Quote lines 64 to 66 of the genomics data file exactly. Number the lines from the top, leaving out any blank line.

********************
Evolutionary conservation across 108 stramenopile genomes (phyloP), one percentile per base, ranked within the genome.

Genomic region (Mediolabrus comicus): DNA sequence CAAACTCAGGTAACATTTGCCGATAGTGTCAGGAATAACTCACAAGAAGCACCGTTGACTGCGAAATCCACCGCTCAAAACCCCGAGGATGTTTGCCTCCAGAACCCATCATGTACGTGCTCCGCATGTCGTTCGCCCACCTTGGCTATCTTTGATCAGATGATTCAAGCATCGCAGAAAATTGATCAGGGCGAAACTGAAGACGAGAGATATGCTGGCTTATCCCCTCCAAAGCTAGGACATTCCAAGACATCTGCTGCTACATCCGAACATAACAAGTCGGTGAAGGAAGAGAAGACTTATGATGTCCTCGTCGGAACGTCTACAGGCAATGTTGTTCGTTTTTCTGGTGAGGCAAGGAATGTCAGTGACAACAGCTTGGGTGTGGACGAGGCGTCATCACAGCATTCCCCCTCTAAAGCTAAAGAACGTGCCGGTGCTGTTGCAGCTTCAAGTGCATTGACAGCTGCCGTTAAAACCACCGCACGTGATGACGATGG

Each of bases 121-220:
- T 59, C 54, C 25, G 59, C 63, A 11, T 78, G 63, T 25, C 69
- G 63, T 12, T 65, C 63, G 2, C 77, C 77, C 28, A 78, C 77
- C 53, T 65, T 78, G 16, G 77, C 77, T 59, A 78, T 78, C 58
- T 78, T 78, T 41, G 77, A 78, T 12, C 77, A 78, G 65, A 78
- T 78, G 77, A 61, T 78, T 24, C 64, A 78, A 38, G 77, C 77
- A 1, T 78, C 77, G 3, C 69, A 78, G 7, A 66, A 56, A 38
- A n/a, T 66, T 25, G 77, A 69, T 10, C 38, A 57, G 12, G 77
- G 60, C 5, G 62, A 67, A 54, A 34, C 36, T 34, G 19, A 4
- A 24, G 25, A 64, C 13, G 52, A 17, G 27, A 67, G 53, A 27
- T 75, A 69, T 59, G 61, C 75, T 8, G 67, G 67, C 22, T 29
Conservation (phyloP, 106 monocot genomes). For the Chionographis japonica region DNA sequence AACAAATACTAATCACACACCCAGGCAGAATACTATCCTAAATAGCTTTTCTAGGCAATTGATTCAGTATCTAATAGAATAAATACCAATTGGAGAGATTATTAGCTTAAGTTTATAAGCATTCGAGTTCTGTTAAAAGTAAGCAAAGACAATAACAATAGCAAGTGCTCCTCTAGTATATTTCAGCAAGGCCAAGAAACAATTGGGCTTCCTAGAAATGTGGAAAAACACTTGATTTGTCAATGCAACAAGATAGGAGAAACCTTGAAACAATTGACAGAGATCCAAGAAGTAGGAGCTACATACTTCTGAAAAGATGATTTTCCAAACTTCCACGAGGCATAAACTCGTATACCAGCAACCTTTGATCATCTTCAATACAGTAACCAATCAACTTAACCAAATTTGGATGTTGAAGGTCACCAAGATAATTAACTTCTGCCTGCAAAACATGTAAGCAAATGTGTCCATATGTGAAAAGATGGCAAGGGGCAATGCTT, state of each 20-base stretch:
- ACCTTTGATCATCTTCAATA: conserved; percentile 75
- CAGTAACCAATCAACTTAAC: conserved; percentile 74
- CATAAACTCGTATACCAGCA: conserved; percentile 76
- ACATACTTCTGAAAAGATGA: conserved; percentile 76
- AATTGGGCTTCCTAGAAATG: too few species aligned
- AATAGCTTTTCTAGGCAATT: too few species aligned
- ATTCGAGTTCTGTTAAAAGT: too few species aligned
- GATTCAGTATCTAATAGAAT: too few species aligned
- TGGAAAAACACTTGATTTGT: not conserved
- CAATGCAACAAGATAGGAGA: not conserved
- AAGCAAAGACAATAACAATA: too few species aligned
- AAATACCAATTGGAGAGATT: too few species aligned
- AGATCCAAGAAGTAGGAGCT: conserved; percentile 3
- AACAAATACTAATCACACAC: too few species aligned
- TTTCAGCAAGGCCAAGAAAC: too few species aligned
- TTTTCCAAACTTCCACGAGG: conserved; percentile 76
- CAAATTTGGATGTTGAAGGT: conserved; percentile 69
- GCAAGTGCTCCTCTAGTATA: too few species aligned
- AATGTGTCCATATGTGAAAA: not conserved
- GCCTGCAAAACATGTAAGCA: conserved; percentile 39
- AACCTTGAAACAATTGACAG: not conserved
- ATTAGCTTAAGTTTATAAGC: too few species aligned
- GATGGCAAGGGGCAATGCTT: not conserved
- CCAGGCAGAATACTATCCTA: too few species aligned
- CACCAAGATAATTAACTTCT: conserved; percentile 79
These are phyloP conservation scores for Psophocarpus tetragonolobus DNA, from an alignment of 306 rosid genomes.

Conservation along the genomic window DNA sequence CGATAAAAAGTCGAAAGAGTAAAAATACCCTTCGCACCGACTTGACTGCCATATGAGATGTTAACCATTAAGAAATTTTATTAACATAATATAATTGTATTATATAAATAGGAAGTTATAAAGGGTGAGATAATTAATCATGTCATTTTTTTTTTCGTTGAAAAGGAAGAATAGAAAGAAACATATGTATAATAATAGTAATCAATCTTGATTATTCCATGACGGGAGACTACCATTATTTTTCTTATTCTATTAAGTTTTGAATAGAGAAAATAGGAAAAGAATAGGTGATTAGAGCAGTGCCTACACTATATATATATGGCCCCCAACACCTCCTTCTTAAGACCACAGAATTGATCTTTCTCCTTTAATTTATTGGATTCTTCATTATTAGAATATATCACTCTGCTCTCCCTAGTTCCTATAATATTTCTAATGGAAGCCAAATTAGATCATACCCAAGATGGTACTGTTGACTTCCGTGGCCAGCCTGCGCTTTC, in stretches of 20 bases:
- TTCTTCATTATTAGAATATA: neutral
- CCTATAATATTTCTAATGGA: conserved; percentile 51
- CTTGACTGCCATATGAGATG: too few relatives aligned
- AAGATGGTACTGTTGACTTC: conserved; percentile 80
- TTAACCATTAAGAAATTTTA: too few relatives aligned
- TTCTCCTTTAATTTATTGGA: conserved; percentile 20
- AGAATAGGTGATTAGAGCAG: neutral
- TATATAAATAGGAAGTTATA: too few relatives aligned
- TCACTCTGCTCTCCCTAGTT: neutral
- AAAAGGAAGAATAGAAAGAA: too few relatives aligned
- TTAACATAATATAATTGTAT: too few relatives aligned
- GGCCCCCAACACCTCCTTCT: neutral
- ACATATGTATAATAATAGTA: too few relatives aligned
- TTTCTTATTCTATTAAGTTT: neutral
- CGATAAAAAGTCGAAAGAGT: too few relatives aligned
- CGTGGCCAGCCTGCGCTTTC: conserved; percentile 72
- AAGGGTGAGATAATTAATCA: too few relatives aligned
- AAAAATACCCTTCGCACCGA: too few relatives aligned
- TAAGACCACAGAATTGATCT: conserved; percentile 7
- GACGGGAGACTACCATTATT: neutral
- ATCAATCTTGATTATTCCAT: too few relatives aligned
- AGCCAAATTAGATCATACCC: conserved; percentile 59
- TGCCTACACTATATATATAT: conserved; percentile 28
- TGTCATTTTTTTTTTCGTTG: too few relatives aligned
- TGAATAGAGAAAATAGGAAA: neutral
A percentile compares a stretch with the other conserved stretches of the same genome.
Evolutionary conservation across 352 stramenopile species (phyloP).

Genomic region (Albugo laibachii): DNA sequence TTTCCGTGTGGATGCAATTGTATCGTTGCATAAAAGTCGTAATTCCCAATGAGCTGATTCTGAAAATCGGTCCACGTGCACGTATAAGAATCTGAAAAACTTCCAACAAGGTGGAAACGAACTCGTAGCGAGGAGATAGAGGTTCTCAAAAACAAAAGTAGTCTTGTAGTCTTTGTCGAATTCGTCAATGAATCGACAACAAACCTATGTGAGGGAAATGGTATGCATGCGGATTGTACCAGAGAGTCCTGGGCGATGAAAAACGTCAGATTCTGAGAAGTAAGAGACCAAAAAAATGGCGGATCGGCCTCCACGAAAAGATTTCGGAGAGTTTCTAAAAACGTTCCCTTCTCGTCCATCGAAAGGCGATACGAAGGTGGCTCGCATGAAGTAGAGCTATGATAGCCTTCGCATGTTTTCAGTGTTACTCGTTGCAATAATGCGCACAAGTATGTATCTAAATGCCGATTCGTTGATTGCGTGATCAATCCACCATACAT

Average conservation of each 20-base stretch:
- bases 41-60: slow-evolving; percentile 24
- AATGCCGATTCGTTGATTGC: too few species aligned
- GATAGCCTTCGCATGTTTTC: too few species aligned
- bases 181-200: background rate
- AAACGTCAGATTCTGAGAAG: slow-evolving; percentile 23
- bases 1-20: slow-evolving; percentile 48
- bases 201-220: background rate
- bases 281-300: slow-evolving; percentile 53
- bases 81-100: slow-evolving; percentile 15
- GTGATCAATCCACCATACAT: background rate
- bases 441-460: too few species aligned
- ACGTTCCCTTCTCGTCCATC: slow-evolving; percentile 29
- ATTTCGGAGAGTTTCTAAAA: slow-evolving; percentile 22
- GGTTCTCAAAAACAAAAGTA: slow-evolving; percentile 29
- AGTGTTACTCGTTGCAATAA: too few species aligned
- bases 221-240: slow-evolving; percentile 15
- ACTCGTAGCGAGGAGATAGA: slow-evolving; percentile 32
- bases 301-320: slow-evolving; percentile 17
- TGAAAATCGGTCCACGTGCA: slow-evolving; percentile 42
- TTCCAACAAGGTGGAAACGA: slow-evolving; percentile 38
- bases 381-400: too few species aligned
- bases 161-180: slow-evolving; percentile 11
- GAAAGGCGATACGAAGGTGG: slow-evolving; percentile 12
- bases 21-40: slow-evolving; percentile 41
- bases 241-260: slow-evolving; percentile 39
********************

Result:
- TGCCTACACTATATATATAT: conserved; percentile 28
- TGTCATTTTTTTTTTCGTTG: too few relatives aligned
- TGAATAGAGAAAATAGGAAA: neutral